Apoorva Mehta had 20 failed start-ups before Instacart


The gig: Apoorva Mehta, 30, is the founder and chief executive of San Francisco grocery delivery start-up Instacart. Over the last four years, he has grown the company to more than 300 full-time employees and tens of thousands of part-time grocery shoppers. The start-up offers on-demand and same-day grocery delivery in hundreds of cities in 20 states.

Electrical engineering: Growing up in Canada, Mehta had an avid curiosity in how technology worked. “Everything from atoms, all the way to what you see on a computer when you go to,” Mehta said. “I wanted to learn everything in between.” Not knowing what he wanted to do after college, he enrolled in an electrical engineering course at the University of Waterloo.

Bored at Amazon: Mehta spent his post-college years working for technology companies such as Qualcomm and BlackBerry, and even did a stint at a steel factory. His goal was to try a bit of everything to help figure out what he really wanted to do. He eventually moved to Seattle to be a supply chain engineer at, where he developed fulfillment systems to get packages from Amazon’s warehouses to customers’ doors.


During those years, he learned two things: He liked to build software, and he wanted to be challenged. After two years at Amazon, he felt that he was no longer being challenged. With no other role lined up, he quit his job.

Twenty companies: He spent the next two years putting his learnings into practice. Between leaving Amazon and founding Instacart, Mehta estimates he started 20 companies. He tried building an ad network for social gaming companies. He spent a whole year developing a social network specifically for lawyers. “I knew nothing about these topics, but I liked putting myself in a position where I had to learn about an industry and try to solve problems they may or may not have had,” he said. None of the companies worked out.

“After going through all these failures, releasing feature after feature, I realized it wasn’t that I couldn’t find a product that worked, I just didn’t care about the product,” Mehta said of the social network for lawyers. “When I went home, I wouldn’t think about it because I didn’t care about lawyers. I didn’t think of what lawyers did day to day.”

Which led him to lesson No. 3: solve a real problem you actually care about.

Groceries: With 20 failed start-up ideas under this belt, Mehta put some thought into the problems he experienced day to day. He lived in San Francisco. He didn’t own a car. He loved to cook, but he couldn’t get the groceries he wanted in his neighborhood.

“It was 2012, people were ordering everything online, meeting people online, watching movies online, yet the one thing everyone has to do every single week — buying groceries — we still do in an archaic way,” he said. As soon as he came up with the idea for an on-demand grocery delivery platform, he couldn’t stop thinking about it. In less than a month, he’d coded himself a crude version of an app that could be used by people who needed groceries, and a version for those who were shopping in-store for customers. On its first test-run, because Mehta hadn’t hired any shoppers yet, he ordered through the app, went to the store and delivered the groceries to himself.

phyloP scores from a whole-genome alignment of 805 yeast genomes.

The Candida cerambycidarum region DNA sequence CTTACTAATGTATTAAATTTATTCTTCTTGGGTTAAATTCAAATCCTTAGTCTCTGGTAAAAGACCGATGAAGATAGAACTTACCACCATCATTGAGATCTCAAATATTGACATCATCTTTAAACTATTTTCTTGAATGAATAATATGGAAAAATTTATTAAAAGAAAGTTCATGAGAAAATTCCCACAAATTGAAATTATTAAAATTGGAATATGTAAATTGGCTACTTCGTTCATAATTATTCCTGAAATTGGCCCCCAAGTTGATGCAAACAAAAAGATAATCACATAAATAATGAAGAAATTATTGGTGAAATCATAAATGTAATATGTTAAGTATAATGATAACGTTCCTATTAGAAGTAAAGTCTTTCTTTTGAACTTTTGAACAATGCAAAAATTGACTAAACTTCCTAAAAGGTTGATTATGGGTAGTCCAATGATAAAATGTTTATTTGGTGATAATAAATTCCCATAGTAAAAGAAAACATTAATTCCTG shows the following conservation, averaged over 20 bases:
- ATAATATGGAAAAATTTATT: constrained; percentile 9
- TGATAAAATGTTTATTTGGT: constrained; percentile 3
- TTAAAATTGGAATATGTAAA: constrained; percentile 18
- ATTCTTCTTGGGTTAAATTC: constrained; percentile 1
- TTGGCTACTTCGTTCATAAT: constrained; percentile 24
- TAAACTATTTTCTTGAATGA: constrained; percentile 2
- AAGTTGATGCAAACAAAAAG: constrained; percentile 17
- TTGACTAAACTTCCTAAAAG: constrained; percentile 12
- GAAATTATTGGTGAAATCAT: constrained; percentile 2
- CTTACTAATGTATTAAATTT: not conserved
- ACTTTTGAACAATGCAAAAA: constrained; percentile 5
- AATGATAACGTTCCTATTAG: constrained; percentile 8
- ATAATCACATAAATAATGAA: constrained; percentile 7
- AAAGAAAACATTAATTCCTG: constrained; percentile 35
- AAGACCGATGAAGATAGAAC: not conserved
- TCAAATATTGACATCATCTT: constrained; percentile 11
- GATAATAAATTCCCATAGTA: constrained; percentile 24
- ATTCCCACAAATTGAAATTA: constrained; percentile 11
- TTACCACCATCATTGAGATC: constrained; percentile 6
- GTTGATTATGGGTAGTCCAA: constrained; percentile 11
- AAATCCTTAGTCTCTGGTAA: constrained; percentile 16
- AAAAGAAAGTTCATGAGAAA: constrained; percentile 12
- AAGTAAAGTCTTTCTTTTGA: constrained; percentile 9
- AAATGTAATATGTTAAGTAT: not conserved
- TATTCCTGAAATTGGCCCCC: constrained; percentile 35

Webvan: The idea of ordering groceries online and having them delivered to your home wasn’t new. Webvan, a company founded on that very premise, famously went under during the dotcom bust. But this didn’t faze Mehta, who believed that the success of a company rests not only on the quality of the idea but also on timing. “It was very clear to me that the idea was a good one and the time was now for the same reason why Uber and Lyft were finding success,” he said.


Smartphones had become ubiquitous, people were comfortable performing transactions over their phones, and the idea of using an app to hire someone to perform a task was fast becoming the norm. “As a result of smartphones, the equation had changed,” he said.

Teething troubles: Although Mehta landed on a hot idea and was able to partner with stores such as Whole Foods, Target and Safeway, the expansion of Instacart wasn’t without problems. The company was slapped with a class-action lawsuit in 2015, alleging that the workers who shopped for and delivered groceries were misclassified as independent contractors. Instacart eventually made its shoppers part-time employees, with some qualifying for benefits such as health insurance. “We went from having zero part-time employees to having people at thousands of individual store locations,” he said, “We had to figure out scheduling and what kinds of training had to be provided. We needed to figure out a lot of things.”

Advice: Most start-ups fail, and those who start a company for the sake of starting a company are even more likely to fail, Mehta said. “The reason to start a company is to bring a change that you strongly believe in to this world,” he said. “You really have to want to do this.”

Personal: Mehta lives in San Francisco. He’s an avid reader and enjoys biking in the city.

Twitter: @traceylien



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